By Paul Gardner
The return of David Beckham nears. Far from being a return in triumph, this is not even an occasion for celebration. Beckham, apparently, understands
nothing of this. Guilty of deserting his post with the Galaxy, he hopes that the team's fans "realize by now the reasons why I made this move. I'm sure they do deep down. I'm sure they'll be
supportive when I come back."
This is merely the latest in a stream of drippy statements that Beckham has made since going to join Milan. Statements that reveal a self-obsessed man living
in a world where his celebrity status has rendered him incapable of seeing events from any viewpoint other than his own. Statements that have degenerated from seductive naivete through laughable
simplicity to crass stupidity and, with this latest effort, now border on plain imbecility.
Beckham hopes that the fans "now" understand his reason for deserting them. Can he really be
that blind? There have never been any doubts about his reason, other than those introduced by him and his spin doctors. Does Beckham really believe that the Galaxy fans are so thick that they cannot
recognize overweening self-glorification when it struts before their eyes?
Having found MLS and the Galaxy not to his liking, Beckham got out as soon as he saw an opportunity, and the
hell with all his pledges to help soccer grow in the USA. In fact, the violins began to play almost as soon as he arrived, with all that emetic guff about playing for England -- guff that added up to
nothing more than Beckham's search for personal fame, his driving necessity to grab 100 caps playing for England. By playing a few minutes here and there in a number of pathetic exhibition games,
Beckham reached his tawdry milestone.
His performances for the Galaxy were those of an uncommitted mercenary. (Machiavelli is the expert on mercenaries -- he defined them as "useless and
dangerous.") Yet Beckham now says "I've always said, and I will always say, that I am still committed to MLS and to the Galaxy, no matter what anyone says."
Right, David. But even you
might want to admit that your way of demonstrating that commitment -- by abandoning the Galaxy, by making a series of denigrating statements about the team and MLS -- is mighty strange? Then again,
maybe you won't, because the extent of your self-absorption is quite staggering.
Take this business of playing for England, of wanting to be a part of the 2010 World Cup squad. Does
Beckham -- who, next year, will be an increasingly injury-prone 35-year-old -- really see himself as the key to an England victory? Or is this yet more ego-tripping? Beckham's own words, uttered last
March as he tried to prolong his stay at Milan, strongly suggest the ego is in command: "I just want to help myself now, to give myself every chance of being involved ..."
... but this is not the ego, this is surely the id speaking. In Freudian terminology, the id is the uncontrolled pleasure-seeking urge that wants whatever feels good at the time, with no consideration
for the reality of the situation, that doesn't care about the needs of anyone else; it wants only its own immediate satisfaction.
Of course, it's a childish urge. But therein lies most of
the considerable, boyish, attraction of David Beckham, his ability to charm and to delight, his ability to display a convincing wide-eyed innocence while he does the selfish thing, and his inability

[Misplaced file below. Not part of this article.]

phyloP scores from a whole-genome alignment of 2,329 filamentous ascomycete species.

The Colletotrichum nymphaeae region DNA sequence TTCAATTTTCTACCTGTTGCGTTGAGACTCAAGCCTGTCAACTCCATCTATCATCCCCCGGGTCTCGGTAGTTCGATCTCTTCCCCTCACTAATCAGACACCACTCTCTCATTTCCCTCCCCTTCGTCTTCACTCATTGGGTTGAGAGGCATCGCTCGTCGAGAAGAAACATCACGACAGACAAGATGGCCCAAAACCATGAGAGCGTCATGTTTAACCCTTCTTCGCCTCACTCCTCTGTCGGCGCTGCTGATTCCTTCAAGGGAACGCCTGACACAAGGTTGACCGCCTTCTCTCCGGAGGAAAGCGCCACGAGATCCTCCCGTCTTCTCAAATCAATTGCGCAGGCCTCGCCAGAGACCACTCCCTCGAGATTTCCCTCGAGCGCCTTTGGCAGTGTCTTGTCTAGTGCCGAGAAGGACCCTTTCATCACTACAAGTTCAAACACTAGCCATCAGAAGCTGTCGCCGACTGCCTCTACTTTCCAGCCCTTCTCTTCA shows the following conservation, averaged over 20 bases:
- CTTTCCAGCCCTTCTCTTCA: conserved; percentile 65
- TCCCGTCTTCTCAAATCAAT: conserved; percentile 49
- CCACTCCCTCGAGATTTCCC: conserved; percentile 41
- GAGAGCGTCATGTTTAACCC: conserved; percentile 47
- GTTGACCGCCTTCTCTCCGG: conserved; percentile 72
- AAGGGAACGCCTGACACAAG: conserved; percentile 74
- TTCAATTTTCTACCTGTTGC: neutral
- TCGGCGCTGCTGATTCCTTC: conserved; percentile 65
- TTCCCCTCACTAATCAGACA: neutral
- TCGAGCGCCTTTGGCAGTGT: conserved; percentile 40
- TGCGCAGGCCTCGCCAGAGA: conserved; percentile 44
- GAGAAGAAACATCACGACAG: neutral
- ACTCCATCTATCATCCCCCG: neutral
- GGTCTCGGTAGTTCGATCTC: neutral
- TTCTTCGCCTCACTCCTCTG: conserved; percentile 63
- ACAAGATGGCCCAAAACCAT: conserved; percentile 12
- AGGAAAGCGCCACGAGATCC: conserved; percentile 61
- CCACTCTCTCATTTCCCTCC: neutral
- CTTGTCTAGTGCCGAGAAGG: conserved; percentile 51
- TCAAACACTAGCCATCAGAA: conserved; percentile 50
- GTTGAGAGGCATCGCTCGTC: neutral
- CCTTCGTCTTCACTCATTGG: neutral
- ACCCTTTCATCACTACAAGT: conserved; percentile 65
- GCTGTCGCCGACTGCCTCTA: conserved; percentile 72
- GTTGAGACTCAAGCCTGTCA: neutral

to understand that others (what others?) might find his behavior obnoxious.
So he professes to believe that "deep down" the Galaxy fans will understand and presumably love him, just as he
is quite sure the Galaxy players also love him. Really? The superstar who earns more than the rest of the team lumped together, who repeatedly absented himself and contributed absolutely nothing to
what ended up as a bum season (two bum seasons, actually), then left everyone in the lurch as he saw brighter lights gleaming in Milan . . . this is the guy the players are going to worship when he
I don't know about that. But even if his reception, by fans and players, does
turn out to be hostile, Beckham sees nothing to be concerned about. Never mind how upset
the fans or the team may be, only Beckham matters to Beckham: "I can only play the game and enjoy myself ..." If there's abuse, then "I'm sure I can take it."
So that's all right, then.
Beckham now returns for just half a season to a team that has been plugging along without him, tying most of its games and being rather boring while doing so. Of course, it's possible that he will
inspire his teammates, that he will play brilliantly and lead the Galaxy to the championship. Anything is possible in this crazy sport. It's also possible that we will get more of the same, a
mercenary going through the motions, this time trying to avoid injury as he saves himself for the glamour of Milan and the glory of the World Cup.
By now, the Beckham charisma has worn a
bit thin, at least on this side of the Atlantic. That reality has not penetrated the Beckham id -- he still seems to find it impossible to believe that anyone can doubt his sincerity or can disapprove
of his behavior.
As he is unlikely to return to the Galaxy once this season is over, the sensible thing to do would be to forget about coming back altogether. I'm sure American soccer
would somehow muddle through without the commitment that Beckham found so easy to announce but so difficult to turn into action.